The American Commissioners to Vergennes
LS:1 Archives du Ministère des affaires étrangères
Passy 26 December 1777
We beg your Excellency’s Permission to make an appeal from the Judgment of the Admiralty at Nantes which ordains a confiscation of two Prizes (British Westindia Ships) taken legally on the high seas by two American Privateers, and that Your Excellency will be pleased to request his Majesty to suspend the Departure of those Prizes, and their Cargoes, until the justice of our appeal shall have been regularly decided by the proper Tribunal.
The great value of the prizes in question, the distressed situation of their Captors, and the discredit which has fallen upon the cause of our Country by the disposition which was made of the ships after their Confiscation, as well as by the indecent exultation of our Enemies on that subject, all unite in making it our Duty to trouble your Excellency with this request and to Pray that you will favourably represent it to the King.2 We have the honor to be with the greatest Respect Your Excellency’s most Humble and most Obedient Servants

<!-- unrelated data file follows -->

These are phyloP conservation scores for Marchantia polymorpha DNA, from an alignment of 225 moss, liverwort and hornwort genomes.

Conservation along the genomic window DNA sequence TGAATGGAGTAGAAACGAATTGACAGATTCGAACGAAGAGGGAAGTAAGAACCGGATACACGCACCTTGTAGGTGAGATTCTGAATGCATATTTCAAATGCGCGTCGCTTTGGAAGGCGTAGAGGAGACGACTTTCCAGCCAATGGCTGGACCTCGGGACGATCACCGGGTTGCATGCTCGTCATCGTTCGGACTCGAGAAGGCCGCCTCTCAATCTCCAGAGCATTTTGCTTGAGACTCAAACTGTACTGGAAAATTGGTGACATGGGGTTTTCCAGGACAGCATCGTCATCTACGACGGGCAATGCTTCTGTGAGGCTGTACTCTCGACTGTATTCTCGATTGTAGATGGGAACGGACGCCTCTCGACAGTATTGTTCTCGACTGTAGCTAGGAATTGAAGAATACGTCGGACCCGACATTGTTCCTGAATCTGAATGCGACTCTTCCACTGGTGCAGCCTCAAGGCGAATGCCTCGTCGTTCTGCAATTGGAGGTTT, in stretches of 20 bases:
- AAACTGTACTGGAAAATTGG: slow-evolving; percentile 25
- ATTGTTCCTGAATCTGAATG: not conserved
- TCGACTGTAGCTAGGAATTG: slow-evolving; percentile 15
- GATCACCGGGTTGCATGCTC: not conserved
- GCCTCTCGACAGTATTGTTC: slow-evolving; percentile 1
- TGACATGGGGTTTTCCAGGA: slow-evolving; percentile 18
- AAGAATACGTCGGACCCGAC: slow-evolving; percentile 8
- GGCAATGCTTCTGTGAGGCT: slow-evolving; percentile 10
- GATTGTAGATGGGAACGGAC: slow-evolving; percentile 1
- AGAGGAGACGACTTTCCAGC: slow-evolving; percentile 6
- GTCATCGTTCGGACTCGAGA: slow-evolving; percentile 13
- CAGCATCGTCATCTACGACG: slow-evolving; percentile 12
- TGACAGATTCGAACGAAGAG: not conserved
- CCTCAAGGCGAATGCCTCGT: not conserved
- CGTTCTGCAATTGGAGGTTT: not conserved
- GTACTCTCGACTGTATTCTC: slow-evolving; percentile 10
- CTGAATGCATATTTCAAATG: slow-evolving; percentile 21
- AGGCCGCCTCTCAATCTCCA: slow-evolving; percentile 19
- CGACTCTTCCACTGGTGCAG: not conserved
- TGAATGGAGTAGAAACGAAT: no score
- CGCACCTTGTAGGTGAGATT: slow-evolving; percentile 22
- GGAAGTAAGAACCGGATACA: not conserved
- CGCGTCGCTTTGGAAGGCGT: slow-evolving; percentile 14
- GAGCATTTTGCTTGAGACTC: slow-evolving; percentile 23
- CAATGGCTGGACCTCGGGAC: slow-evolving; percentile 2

Mr. Le Comte de Vergennes.
Endorsed by Gérard: annoncé le 27. à M. Deane qu’il pouvoit employer la voye juridique.
Notation: Franklin Dean Lée
1. In Bancroft’s hand.
2. A private letter from Gérard to Deane, produced by the sudden change in the climate at Versailles, encouraged the commissioners to make this appeal: Lee, Life of Arthur Lee, I, 370. Deane answered Gérard in a letter of the same date and purport as this one, and the next day wrote JW that the ships would be detained if they had not already left. Stevens, Facsimiles, XX, no. 1802; Deane Papers, II, 286. They had. On or about Dec. 22 a French and a British frigate had escorted them out of the port on their way to England: JW to the commissioners below, Dec. 30.